There is a difference between a hero and a protagonist. There is a difference between sympathy and empathy. There is a difference between relating to a character and connecting with them. From common thieves, mob bosses, assassins, serial killers and myriad monsters and demons, literature is rife with antiheroes and villainous main characters.
The reader need not approve of the character. The character need not have any redeemable qualities whatsoever. You will need to find other tactics to grab your reader's attention.
Morbid curiosity/Macabre - This is partly why the Sharon Tate murders are still talked about more than fifty years later.
Psychological fascination - Why Hannibal Lecter is so iconic. The character is thoroughly deplorable, and yet still the anchor of the series.
Plot/Arc - Though individual characters may have had some redeeming qualities, The Lannisters were deliciously despicable, as were the Corleones and Tattaglias. Fans loved watching the characters lie, swindle and kill each other.
Negative Illustration - You can make a statement about good (or broader social statement) through depicting evil, viz Alex DeLarge. (Admittedly, this narrative makes use of pretty much all the aforementioned devices, and is a master class of dystopian/antihero theme, but for sake of just a character study is befitting.)
Character Concept - Here again, using any/all the above techniques, you devise a character with an interesting concept that titillates your readers, makes them want to explore what makes the character tick, or indulge in their darkness from the safety of the fourth wall, and this list is nearly endless: Count Dracula, Travis Bickle, Char Aznable, Tyler Durden, ad nauseum (quite literally).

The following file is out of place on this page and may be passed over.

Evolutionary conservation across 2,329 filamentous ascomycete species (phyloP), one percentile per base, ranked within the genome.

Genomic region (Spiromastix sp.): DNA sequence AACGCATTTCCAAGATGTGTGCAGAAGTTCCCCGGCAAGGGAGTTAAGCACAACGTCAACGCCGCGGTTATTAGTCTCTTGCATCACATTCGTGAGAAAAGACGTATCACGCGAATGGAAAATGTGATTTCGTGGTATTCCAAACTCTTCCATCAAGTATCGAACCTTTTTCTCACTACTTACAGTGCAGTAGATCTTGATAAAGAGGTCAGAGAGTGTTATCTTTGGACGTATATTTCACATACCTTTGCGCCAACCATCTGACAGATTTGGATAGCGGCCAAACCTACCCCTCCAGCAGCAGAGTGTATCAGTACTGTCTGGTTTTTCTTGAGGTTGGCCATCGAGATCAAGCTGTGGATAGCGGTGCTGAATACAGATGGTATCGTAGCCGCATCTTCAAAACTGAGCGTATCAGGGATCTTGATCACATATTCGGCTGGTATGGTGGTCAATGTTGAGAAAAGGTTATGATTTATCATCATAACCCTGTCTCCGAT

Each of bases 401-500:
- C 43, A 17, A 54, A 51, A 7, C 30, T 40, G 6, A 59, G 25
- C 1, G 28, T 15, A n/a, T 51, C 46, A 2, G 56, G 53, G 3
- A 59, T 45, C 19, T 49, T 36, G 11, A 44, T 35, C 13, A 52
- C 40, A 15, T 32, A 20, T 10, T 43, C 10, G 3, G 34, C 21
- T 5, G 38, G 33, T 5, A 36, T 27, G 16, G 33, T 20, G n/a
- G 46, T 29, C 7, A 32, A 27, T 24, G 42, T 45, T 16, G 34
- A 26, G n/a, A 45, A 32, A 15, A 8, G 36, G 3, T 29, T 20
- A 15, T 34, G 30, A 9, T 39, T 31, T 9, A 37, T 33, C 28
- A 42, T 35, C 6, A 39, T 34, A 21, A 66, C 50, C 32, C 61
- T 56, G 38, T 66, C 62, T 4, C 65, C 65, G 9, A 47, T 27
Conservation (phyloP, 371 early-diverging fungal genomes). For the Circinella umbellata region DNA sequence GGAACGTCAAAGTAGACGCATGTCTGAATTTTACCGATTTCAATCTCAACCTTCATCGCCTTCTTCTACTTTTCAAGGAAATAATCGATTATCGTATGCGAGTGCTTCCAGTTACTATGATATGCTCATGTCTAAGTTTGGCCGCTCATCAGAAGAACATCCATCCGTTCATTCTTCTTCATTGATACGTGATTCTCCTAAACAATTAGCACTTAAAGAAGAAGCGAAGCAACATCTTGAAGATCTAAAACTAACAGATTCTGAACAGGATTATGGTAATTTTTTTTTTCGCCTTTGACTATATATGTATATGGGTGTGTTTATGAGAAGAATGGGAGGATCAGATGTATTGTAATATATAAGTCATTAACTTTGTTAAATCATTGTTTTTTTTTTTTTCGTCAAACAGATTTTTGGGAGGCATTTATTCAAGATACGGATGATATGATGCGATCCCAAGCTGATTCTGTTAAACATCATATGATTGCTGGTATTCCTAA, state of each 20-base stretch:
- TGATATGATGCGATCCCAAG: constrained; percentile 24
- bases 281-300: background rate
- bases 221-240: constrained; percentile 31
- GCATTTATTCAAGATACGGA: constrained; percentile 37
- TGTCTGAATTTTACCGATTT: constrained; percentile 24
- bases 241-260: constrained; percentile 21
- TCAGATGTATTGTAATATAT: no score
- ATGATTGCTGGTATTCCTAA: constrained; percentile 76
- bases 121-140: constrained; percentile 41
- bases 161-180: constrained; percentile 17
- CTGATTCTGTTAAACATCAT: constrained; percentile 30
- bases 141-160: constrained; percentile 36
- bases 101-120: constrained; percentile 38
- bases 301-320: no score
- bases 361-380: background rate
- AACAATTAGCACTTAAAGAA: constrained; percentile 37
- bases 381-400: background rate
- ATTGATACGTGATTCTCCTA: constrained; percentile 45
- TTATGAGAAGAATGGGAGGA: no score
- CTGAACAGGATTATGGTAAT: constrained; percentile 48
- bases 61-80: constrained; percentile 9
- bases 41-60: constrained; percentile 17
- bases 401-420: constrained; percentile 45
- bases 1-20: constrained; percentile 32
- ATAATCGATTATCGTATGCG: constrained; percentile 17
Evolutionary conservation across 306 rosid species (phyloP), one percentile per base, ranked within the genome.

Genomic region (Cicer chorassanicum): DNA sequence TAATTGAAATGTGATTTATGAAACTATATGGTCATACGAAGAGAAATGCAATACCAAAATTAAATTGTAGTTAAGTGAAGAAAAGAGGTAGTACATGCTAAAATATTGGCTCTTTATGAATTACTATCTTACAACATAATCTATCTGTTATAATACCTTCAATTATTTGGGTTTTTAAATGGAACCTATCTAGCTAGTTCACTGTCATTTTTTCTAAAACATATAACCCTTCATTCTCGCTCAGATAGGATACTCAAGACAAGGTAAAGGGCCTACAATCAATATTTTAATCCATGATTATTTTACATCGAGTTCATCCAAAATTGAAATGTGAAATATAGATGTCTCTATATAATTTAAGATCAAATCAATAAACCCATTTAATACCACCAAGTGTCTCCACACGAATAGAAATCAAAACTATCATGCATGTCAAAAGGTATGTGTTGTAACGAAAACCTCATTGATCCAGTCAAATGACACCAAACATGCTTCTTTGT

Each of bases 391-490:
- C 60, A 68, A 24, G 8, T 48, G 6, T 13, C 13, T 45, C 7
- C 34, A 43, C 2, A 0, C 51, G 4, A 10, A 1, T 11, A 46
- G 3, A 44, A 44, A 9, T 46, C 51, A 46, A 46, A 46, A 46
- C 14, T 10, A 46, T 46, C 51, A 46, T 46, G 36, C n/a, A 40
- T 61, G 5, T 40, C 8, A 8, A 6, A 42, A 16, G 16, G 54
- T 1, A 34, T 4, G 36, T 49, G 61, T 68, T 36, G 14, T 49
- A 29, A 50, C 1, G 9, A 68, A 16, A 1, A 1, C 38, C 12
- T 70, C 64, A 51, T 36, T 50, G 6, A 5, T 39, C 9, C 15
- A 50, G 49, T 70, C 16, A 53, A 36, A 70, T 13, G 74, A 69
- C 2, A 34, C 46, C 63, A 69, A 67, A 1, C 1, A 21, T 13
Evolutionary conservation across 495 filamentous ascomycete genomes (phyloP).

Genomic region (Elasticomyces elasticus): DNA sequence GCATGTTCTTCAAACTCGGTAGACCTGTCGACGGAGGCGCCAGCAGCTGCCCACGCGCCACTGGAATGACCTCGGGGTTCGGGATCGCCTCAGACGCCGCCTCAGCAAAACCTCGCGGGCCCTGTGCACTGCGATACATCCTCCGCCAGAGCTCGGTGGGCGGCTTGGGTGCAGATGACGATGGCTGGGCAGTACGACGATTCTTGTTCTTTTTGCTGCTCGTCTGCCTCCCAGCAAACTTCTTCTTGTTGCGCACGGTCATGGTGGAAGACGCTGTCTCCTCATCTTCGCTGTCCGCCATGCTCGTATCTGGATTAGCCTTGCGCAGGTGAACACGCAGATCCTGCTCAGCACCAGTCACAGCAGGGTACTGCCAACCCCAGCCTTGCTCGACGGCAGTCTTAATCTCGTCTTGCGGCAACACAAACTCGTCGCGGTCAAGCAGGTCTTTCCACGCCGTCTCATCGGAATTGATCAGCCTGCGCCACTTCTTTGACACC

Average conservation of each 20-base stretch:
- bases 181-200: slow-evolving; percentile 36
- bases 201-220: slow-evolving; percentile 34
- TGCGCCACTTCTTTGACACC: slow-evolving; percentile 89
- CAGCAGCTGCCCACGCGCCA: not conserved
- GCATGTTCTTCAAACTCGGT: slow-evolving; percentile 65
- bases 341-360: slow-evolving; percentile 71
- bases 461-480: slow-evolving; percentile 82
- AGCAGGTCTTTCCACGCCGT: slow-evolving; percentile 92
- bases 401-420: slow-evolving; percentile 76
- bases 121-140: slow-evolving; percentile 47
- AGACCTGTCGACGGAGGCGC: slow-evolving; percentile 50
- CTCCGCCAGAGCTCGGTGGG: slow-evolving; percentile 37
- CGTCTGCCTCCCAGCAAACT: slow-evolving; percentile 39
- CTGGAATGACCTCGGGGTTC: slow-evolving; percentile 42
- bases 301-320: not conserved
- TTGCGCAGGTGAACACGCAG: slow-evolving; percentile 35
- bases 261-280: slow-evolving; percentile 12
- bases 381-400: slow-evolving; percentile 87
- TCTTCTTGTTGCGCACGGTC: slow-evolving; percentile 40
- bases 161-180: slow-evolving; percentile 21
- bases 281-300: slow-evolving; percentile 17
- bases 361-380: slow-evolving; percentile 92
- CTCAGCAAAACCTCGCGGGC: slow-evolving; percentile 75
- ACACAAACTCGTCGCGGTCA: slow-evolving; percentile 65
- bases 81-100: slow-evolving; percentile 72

So no, the reader doesn't have to approve of the main character at all. There is a reason Jack the Ripper and Mike Meyers capture fans. There is a difference between an ethically good character and a conceptually good character.
And never underestimate the importance of just good writing.
Btw, the tragedy element is pretty basic IMO: it is what could-have-been. Flashes or hints of virtue appear from beneath the mire, never to be realized or allowed to shine. A character who could be likable, or lovable, or admirable, but through flaw (character-driven) or circumstance (plot-driven), never attains redemption, or love or what-have-you.
I would recommend reading up on some psychology; I personally don't believe in such a thing as pure evil or pure good; we are all faceted. So understanding your character's thinking and motivations (not to mention the psychology/desires of your audience) may help you delve into the mind and nature of your character, and breathe a fuller life into your concept.
Then all you gotta do is write the devil out of it. 3:)